Paducah and Louisville Railroad
|Our hotel in Paducah||P&L diesel shop entrance||Diesel shop||One of several leased SD90s|
|Sanding and fueling station||Car shop||One of two business cars||Come on inside!|
|Business car interior||Business car interior||Second business car interior||It's a caboose kinda thing|
|On the main line||Four ex-ARR units in a row||GP40 #2107 (ex-ARR #3020)||GP35 #2106 (ex-ARR #2502)|
|GP35 #2104 (ex-ARR #2501)||GP40 #2101 (ex-ARR #3016)||GP40 #2107 (ex-ARR #3020)||GP40 #2107 (ex-ARR #3020)|
|GP35 #2106 (ex-ARR #2502)||GP35 #2104 (ex-ARR #2501)||GP40 #2101 (ex-ARR #3016)||VMV from highway overpass|
|Locos in VMV bone yard||Locos in VMV bone yard||Locos in VMV bone yard||Locos in VMV bone yard|
|Locos in VMV bone yard||P&L RR headquarters||Part of VMV (love the roofs!)||John eating at Taco Johns|
|Kentucky Dam||Kentucky Dam||Kentucky Dam||Coal yard|
|Gravel yard||Waiting for #2103||GP40 #2103 (ex-ARR #3017)|
In 2000, the Paducah and Louisville Railroad purchased six Alaska Railroad surplus locomotives. Since Paducah is a mere six hours drive from my home in Dayton, Ohio I decided one day I would pay them a visit and photograph them in their new paint scheme. On Friday, February 2, 2007 my son John Michael Combs and I did just that.
We left Dayton at 5:55 p.m. armed with a Kentucky map, various Mapquest directions, cameras and Wendy's hamburgers. Although snow was falling earlier in the day, by the time we got to Kentucky there wasn't a cloud in the sky and a full moon was illuminating our way. Using the Kentucky map, a mechanical compass, Scotch tape and pencils, my son made a prediction we would arrive in Paducah at midnight. We arrived at America's Best Value Inn in Paducah at 11:58 pm just a mere two minutes shy of Nostradamus' prediction! Better still was the fact we had crossed into Central time thus earning us an extra hour of sleep!
At the inn's continental breakfast the next morning, my son filled his hollow leg with four waffles, four donuts, a piece of toast and three cups of apple juice. I then called Mike Phillips, P&Ls Chief Mechanical Officer and Vice President, to let him know we were on our way to the diesel shop. Mike had agreed to give us a tour of their operations plus help us track down the ex-Alaska Railroad units. Fortunately for us, five of the six would be in the general area while the sixth was out of reach on the A&O in West Virginia.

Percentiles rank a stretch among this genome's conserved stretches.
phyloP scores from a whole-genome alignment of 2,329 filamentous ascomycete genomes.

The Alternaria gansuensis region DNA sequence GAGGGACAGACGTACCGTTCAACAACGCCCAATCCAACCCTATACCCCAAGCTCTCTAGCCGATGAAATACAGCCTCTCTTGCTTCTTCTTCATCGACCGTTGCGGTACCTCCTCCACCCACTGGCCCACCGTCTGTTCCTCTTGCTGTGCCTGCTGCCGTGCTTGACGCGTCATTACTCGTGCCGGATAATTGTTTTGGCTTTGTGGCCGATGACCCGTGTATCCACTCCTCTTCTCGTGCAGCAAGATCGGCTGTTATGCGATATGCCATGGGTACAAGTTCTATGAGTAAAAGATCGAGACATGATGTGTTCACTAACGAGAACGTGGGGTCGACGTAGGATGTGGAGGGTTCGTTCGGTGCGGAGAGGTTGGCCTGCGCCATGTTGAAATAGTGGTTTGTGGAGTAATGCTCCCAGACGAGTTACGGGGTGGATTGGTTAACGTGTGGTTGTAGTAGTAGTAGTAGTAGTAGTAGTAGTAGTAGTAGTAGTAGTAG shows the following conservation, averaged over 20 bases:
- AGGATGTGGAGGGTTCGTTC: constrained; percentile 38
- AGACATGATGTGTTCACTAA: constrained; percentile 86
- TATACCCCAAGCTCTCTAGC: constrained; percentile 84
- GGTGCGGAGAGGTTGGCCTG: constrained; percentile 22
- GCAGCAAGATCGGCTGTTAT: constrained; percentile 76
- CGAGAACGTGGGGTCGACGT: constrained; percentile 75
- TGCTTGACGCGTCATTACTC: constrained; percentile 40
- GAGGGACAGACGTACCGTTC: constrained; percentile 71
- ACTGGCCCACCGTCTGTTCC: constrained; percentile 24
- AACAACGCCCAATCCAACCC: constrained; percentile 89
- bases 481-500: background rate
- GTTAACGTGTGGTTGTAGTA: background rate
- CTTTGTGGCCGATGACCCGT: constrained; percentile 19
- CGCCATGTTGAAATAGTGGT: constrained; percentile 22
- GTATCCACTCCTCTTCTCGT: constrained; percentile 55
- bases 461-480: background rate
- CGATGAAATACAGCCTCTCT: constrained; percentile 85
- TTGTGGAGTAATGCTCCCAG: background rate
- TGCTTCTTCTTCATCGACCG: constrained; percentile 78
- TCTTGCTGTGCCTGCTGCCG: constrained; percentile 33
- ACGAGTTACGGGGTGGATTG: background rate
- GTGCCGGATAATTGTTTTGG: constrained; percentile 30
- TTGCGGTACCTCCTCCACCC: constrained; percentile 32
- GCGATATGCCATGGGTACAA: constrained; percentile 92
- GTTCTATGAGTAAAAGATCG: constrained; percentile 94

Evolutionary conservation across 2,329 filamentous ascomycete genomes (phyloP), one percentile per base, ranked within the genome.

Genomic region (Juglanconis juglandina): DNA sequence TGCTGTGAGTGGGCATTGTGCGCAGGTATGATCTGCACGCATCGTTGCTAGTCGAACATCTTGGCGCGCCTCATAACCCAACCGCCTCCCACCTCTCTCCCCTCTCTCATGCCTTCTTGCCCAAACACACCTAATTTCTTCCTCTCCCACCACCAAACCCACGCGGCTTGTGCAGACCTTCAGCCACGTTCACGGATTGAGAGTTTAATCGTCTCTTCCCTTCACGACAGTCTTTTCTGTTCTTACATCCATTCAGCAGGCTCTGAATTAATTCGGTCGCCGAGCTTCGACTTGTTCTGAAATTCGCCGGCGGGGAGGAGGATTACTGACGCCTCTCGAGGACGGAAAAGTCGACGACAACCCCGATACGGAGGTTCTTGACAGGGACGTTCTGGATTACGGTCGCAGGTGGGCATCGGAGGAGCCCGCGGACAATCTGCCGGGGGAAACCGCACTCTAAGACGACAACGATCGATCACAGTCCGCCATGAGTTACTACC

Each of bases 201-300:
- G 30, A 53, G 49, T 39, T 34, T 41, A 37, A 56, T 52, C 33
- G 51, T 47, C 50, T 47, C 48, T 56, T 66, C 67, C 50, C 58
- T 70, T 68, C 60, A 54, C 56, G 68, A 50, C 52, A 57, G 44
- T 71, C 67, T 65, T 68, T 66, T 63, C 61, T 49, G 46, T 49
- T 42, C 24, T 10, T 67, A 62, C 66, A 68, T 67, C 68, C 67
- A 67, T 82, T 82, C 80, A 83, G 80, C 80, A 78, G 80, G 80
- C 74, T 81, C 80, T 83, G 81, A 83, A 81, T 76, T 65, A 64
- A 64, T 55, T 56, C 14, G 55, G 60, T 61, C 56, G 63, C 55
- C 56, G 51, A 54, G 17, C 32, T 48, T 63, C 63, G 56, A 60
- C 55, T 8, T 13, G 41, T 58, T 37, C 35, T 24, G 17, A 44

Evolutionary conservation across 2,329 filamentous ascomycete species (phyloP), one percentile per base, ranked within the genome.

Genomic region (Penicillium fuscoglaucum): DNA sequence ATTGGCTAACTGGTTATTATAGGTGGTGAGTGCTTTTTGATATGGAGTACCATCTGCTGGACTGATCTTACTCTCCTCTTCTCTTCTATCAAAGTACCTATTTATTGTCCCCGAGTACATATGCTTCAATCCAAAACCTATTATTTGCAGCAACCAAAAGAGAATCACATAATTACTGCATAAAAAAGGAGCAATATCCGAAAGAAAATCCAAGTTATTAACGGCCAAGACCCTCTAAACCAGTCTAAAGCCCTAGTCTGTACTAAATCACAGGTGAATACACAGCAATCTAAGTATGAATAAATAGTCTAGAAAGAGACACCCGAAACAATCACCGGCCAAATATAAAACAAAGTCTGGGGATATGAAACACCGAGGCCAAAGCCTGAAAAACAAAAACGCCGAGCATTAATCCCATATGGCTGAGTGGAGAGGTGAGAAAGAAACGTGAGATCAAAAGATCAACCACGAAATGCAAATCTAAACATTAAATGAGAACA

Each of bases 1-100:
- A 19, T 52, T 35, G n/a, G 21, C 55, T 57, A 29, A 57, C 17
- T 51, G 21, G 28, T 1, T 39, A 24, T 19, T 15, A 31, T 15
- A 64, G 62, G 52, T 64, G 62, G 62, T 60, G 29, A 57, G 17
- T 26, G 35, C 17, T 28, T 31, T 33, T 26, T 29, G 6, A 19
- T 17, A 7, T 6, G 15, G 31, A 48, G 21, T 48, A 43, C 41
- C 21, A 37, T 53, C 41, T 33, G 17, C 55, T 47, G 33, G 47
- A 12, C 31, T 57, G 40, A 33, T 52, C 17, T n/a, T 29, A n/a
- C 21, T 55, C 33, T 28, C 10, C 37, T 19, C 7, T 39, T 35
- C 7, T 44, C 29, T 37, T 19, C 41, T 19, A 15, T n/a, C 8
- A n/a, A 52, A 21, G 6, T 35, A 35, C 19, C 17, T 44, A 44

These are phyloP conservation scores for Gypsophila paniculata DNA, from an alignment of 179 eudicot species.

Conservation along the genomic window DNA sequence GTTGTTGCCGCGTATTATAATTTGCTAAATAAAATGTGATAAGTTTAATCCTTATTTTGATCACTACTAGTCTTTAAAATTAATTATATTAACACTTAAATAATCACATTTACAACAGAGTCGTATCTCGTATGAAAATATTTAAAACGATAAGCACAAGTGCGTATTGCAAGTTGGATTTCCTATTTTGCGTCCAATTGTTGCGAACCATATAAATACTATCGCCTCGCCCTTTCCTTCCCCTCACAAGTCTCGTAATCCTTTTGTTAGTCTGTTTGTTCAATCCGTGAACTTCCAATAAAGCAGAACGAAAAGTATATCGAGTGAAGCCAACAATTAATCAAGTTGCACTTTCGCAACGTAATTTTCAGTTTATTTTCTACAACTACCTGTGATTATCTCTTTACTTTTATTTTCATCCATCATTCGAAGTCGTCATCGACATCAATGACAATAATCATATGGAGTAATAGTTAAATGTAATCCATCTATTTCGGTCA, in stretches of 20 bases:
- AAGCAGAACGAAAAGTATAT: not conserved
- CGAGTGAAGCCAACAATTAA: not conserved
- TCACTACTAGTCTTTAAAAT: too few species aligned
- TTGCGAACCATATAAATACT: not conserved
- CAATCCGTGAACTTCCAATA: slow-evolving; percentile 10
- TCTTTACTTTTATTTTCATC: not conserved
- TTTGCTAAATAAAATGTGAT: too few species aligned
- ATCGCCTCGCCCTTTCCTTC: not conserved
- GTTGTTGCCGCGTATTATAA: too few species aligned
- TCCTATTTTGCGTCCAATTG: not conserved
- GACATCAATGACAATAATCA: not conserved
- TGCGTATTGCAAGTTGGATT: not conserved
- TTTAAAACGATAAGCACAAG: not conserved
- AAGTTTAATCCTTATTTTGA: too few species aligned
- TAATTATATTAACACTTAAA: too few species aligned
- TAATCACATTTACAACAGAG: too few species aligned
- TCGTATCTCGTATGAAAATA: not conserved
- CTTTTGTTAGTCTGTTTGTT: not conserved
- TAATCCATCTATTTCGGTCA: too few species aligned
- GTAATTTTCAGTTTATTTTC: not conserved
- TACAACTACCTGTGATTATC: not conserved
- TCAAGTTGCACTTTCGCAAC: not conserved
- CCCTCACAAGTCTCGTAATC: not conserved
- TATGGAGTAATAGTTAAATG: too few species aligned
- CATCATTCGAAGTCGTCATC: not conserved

We met Mike about 9:00 am at the diesel shop under a beautifully blue and cloudless sky (a photography bonus!). During our conversation I learned Mike began working as a railroad carman and eventually joined the P&L Railroad when it first opened in 1986. Through the years he worked his way through the ranks and now enjoys the job of CMO.
Mike also explained the railroad connects directly with four of the Class I carriers (the BNSF, CSXT, CN and NS) and also interchange unit coal trains with the UP and connect with regional railroad (INRD) and two short lines (the LIRC and FVRR). The main commodity for the railroad is chemicals although they have a huge business with coal, lumber, steel and clay.
I asked Mike to tell me a little about the purchase history of the six Alaska Railroad locomotives. He said they were bought in 2000 and were immediately sent to VMV where they were rebuilt from the frame up. Also, the GP40-2s were upgraded to GP40-3s. The P&L uses these six units in pairs with one as a locomotive and the other a slug.
We toured the diesel and car shops and checked out the various activity in the main yard. We also checked out the strikingly beautiful interiors of both of their business cars. Next, Mike drove us around all the yard's perimeters so we could check out the various power and consists. Going back into town, we viewed P&Ls headquarters building as well as the huge (425,000 square foot) VMV complex.
Ever the cordial host, Mike drove us to Calvert City so we could view a mixed freight train lead by four of the ex-Alaska Railroad units. I am happy to report these ladies really seem to enjoy their new life on the P&L and their new striking paint scheme. After grabbing a bunch of photos, we headed back to the diesel shop. Mike then lead us to another location called Littleville where we could get more photos shortly before the train entered the main yard. As the train approached, I turned on the camcorder and set it on the roof of my car. My son John took photos on my new Canon Rebel xTi while I shot some on the Sony DSC707. What a successful day!
We then went to a highway overpass to grab a few photos of the locomotives in the VMV bone yard. Next, we stopped at Taco Johns because our names are John and we figured it must be the place for us to eat. Refueled and refreshed, we headed to Central City in hopes of catching the fifth ex-ARR unit. Along the way, we made quick stops at Kentucky Dam, a coal processing facility and a gravel yard.
Luck was with us as we arrived at our viewing area about 30 minutes prior to the arrival of a freight train with our ex-ARR unit on the point. A few clouds had rolled in and we were treated to a scenic sunset. At 6:25 pm our freight train came roaring through and my son John was able to snap a few photos of GP40-3 #2103 (ex-ARR 3017). Now our day was complete.
It was now time to head for home. We drove straight for five hours and returned to Dayton at 11:00 pm. It was incredibly chilly filling up the car with gas when the temperatures are hovering just above 0 degrees and a sharp 10 mile per hour wind. Upon returning home, we put our exhausted bodies to bed, happy in the fact we had a very satisfying visit with our former ladies.